State officials on Friday confirmed that a mountain lion killed by wildlife officers earlier this week in San Diego was the same one that had attacked a 4-year-old boy.
Wildlife officers and forensic scientists with the California Department of Fish and Wildlife said the genetic profile of the mountain lion collected from the boy matched DNA taken from the mountain lion killed shortly after the attack.
A boy was attacked Monday in the Los Peñasquitos Canyon Preserve in San Diego County, and officials did not know whether a mountain lion or a bobcat was the culprit. The child was among a group of 11 people in the park when he was attacked about 2:30 p.m. Witnesses said the boy’s father kicked the large animal and threw a rock to scare it away.
The child was taken to a hospital with injuries that weren’t believed to be life-threatening.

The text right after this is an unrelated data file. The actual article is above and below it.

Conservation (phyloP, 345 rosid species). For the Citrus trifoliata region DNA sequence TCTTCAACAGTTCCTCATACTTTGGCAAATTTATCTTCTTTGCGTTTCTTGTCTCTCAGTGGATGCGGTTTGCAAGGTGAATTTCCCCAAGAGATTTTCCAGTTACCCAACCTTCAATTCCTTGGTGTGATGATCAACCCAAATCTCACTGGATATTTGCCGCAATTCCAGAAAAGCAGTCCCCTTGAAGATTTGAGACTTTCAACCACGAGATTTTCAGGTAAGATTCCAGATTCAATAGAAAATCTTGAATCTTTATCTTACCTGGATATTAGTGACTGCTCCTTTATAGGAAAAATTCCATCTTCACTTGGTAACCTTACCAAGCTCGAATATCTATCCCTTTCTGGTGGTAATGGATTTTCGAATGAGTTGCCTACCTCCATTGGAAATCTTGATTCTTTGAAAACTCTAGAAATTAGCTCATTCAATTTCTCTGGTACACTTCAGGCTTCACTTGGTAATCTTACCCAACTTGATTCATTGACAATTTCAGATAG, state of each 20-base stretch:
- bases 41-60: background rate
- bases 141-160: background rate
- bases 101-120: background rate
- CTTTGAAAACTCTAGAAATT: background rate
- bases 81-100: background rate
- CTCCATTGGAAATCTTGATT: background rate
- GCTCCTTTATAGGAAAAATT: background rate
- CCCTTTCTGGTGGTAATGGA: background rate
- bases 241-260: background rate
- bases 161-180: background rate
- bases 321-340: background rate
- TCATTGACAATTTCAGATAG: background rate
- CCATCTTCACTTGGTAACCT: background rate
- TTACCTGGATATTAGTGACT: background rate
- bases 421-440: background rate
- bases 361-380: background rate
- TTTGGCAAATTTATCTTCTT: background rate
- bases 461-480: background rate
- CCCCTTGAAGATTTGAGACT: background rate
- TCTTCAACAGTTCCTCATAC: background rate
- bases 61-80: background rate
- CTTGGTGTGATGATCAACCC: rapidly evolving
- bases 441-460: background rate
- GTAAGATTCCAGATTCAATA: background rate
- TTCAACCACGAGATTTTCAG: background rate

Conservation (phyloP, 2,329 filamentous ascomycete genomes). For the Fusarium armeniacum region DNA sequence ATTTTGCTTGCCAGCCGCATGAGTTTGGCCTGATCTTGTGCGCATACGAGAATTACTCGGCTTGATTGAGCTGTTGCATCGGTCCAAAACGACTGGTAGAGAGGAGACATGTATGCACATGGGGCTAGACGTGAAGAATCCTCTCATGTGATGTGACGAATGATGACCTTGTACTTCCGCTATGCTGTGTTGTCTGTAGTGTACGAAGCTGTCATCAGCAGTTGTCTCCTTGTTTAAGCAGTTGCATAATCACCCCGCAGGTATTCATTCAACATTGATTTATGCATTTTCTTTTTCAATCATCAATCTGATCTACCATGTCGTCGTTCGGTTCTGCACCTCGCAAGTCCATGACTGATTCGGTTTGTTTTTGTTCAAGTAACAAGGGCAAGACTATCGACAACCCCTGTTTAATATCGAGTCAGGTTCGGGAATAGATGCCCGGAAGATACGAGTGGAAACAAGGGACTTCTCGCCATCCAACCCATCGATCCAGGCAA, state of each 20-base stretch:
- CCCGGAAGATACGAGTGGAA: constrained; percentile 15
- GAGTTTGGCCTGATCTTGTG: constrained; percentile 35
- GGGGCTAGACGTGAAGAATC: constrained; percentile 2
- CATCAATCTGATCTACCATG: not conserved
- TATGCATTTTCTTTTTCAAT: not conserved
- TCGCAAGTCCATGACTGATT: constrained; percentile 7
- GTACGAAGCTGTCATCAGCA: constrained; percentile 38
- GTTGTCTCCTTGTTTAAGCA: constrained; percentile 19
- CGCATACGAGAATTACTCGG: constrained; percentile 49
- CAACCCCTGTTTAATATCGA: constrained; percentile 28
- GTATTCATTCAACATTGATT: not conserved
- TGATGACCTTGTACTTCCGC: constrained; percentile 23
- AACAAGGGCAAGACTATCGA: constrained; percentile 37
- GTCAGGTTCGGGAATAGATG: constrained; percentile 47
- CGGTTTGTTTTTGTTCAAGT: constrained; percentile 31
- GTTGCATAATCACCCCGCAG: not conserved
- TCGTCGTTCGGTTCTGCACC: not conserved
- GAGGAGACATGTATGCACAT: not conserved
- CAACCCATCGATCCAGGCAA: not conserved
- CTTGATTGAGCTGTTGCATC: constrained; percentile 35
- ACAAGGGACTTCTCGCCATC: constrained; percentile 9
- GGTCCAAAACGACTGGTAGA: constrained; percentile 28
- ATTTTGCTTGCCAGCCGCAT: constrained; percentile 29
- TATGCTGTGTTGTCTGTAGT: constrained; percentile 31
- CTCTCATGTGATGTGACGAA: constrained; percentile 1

After the boy was attacked, wildlife officers followed mountain lion tracks from the scene and were approached by an 80-pound female lion that appeared to have “little fear of humans,” which is abnormal, according to the wildlife department.
The officers killed the mountain lion and took the carcass, along with clothing and other samples from the boy, to the department’s Wildlife Forensics Laboratory in Sacramento for a necropsy and DNA analysis.
Officials said the probability of being attacked by a mountain lion is very low. The last confirmed lion attack in California was also non-fatal and occurred in 2014.